Monday, November 12, 2007

Using coercive methods, police extracted a false confession.

It started on February 20, 1997. Two Modesto police officers yanked Michael, then a 16-year old junior, from his second period class for questioning in a gang-related shooting. School officials cooperated fully with the police and did nothing to intercede on Michael’s behalf. Michael was subjected to hours of threats from the police right at his school. What took place at the school sent Michael to jail for a year.

Officers Al Brocchini and Detective Nick Chilles arrived at the high school and took Michael down to the attendance office where they interrogated him relentlessly. They wanted information on a burglary and subsequent shooting. Michael didn’t have any information for them; he claims he wasn’t there. But police kept after him, threatening and making promises throughout the entire morning.

Michael wanted the session to end. The police told him repeatedly that he would not be prosecuted as long as he cooperated with them and provided information about other gang members who were involved in the burglary and shooting. They told him that even if he was the shooter, he would not be booked. And they said that if he didn’t tell them what they wanted to hear, he would be sent to jail.

Worn down and confused, Michael told them what they wanted to hear. He made a false confession. The police put words into his mouth. In reviewing the 169-page transcript, an expert on police interrogations called the statement "grossly" coercive.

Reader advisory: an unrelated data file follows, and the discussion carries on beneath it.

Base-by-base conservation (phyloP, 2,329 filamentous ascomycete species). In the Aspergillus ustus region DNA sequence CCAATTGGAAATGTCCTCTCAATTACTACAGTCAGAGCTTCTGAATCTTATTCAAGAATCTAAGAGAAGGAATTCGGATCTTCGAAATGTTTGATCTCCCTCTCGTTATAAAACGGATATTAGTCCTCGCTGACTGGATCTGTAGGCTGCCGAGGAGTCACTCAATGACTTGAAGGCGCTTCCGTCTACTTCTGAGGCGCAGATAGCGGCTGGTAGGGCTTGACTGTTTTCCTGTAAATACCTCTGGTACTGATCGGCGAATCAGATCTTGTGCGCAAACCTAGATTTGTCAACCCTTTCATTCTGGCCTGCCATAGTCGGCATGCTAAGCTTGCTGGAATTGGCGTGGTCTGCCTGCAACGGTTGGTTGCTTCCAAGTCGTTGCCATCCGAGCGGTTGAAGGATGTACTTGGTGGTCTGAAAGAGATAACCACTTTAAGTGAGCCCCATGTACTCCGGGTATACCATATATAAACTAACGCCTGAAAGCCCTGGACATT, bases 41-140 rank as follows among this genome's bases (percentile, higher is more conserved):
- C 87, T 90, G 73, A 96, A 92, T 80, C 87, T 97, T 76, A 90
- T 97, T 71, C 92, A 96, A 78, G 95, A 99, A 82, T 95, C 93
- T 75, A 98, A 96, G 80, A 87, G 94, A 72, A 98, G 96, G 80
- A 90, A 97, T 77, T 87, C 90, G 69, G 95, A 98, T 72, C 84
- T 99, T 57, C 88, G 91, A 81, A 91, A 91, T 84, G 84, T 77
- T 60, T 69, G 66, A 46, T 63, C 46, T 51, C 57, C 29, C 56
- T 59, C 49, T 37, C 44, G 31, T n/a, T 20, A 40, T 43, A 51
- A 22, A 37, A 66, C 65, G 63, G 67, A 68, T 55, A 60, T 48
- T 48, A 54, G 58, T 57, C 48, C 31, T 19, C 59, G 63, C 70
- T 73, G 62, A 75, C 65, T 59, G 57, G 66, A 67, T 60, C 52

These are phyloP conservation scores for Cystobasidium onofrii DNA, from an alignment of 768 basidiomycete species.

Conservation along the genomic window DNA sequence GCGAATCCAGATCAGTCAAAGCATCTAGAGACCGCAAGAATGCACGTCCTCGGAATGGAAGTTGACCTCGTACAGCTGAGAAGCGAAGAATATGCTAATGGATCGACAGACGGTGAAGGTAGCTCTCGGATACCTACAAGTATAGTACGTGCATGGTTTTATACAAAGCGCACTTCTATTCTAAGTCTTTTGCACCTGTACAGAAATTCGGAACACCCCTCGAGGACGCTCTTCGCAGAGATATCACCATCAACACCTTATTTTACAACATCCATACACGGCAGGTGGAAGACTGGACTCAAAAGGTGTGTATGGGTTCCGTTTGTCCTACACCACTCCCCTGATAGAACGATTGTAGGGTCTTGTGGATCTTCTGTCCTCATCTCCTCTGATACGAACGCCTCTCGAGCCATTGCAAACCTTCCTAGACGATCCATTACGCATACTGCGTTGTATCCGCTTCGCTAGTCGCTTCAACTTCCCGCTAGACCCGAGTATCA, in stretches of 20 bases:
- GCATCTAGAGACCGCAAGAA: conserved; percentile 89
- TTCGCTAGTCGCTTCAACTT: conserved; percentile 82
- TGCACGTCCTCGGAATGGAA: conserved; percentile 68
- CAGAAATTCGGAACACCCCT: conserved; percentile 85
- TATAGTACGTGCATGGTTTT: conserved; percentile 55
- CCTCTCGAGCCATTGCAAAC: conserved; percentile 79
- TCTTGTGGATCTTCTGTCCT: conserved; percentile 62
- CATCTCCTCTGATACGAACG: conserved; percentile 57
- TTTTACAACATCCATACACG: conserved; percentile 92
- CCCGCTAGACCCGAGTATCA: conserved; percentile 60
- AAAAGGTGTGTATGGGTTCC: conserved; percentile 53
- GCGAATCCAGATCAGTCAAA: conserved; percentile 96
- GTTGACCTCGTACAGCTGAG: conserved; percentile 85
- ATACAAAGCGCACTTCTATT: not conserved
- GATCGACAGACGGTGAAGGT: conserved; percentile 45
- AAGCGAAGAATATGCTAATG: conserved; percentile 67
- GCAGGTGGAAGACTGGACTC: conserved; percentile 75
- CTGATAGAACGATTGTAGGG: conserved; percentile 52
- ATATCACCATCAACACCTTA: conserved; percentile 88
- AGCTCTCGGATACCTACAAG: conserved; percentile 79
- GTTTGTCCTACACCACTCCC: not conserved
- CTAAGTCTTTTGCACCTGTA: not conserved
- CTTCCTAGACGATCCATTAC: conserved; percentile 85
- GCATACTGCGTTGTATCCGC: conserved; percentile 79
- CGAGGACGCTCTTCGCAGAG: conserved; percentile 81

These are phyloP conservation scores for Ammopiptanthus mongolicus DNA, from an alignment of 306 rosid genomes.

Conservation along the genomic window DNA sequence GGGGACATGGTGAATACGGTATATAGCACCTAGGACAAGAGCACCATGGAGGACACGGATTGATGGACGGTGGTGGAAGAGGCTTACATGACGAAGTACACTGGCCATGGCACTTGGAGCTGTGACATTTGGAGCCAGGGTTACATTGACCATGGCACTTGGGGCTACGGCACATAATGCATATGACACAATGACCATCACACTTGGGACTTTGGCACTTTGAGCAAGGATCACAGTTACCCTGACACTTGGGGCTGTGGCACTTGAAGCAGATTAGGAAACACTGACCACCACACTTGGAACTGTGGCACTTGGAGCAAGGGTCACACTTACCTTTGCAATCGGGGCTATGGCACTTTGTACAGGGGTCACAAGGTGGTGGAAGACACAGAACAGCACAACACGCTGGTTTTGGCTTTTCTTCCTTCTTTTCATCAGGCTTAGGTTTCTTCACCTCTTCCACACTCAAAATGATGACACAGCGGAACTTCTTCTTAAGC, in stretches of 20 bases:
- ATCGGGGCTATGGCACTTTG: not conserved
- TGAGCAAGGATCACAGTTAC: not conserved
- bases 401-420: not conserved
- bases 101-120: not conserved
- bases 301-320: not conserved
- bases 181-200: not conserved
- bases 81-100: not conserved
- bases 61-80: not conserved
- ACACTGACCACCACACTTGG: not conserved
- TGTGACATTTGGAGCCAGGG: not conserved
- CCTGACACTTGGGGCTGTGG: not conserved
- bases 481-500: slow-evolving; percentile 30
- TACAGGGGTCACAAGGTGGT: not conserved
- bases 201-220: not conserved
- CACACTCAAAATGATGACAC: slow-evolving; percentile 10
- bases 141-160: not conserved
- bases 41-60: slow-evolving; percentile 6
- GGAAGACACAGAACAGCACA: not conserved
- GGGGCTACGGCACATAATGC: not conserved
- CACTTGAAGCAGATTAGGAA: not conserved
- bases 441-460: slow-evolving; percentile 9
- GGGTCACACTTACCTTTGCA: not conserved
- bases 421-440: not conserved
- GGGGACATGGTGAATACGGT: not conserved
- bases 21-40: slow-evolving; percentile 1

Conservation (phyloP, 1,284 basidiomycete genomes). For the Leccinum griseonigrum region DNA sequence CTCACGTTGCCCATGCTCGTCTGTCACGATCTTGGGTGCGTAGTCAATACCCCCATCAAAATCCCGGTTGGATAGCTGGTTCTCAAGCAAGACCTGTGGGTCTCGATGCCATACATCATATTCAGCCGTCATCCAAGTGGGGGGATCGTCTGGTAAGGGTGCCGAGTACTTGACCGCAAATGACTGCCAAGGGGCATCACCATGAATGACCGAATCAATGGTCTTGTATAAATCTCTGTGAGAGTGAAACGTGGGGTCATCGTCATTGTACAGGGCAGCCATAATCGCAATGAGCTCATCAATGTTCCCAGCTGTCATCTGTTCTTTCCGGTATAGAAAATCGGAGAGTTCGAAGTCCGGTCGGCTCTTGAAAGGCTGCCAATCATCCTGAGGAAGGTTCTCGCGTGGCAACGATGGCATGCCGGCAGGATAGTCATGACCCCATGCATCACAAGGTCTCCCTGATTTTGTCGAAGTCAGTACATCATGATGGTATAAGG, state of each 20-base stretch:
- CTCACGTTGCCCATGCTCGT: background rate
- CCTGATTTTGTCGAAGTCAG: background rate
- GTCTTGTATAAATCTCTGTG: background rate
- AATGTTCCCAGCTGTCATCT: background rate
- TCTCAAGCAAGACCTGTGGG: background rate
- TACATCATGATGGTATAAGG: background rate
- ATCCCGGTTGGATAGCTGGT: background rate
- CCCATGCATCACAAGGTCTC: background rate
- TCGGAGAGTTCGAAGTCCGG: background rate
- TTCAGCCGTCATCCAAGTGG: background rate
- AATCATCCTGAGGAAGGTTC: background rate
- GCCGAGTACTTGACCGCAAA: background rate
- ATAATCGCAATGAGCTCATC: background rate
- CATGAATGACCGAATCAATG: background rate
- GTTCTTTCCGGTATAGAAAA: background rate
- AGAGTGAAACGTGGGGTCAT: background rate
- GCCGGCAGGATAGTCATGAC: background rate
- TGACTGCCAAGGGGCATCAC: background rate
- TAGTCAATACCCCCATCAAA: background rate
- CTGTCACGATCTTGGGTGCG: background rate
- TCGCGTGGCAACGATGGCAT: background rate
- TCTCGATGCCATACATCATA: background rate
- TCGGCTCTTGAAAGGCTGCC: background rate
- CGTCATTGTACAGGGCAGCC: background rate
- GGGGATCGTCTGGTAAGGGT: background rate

Then, true to their word, the cops took him home. When he got there, Michael explained the false confession to his father. The father called the police and said that his son had lied. The police responded by returning and arresting Michael for lying. He was then charged with 11 counts of attempted murder and remained incarcerated for the next year.

During that time Michael recanted his confession. The police, using their coercive methods once again, were able to extract statements from two other youths who claimed that Michael was involved. Michael ultimately took a lie detector test which showed that he was not involved in the burglary and shooting.

When Michael was first arrested, he was placed in juvenile hall. Inmates cannot post bail to get released from juvenile hall. When it was later determined that he would be tried as an adult, he was transferred to the men’s jail and bail was posted at $250,000. This amount was too high for Michael’s family to pay. So Michael remained in jail. In order to do his best for his client, Michael’s attorney had to request a number of delays of court appearances and Michael remained in jail.

Finally after Michael had passed two polygraph tests and repeatedly denied that he was involved, a deputy district attorney asked the Superior Court to dismiss the charges for lack of evidence.

Michael is now free. But I cannot imagine what spending a year in an adult jail for a crime he did not commit has done to someone so young. Not only was Michael unfairly punished, police focus on the wrong boy let the real perpetrator to go free.

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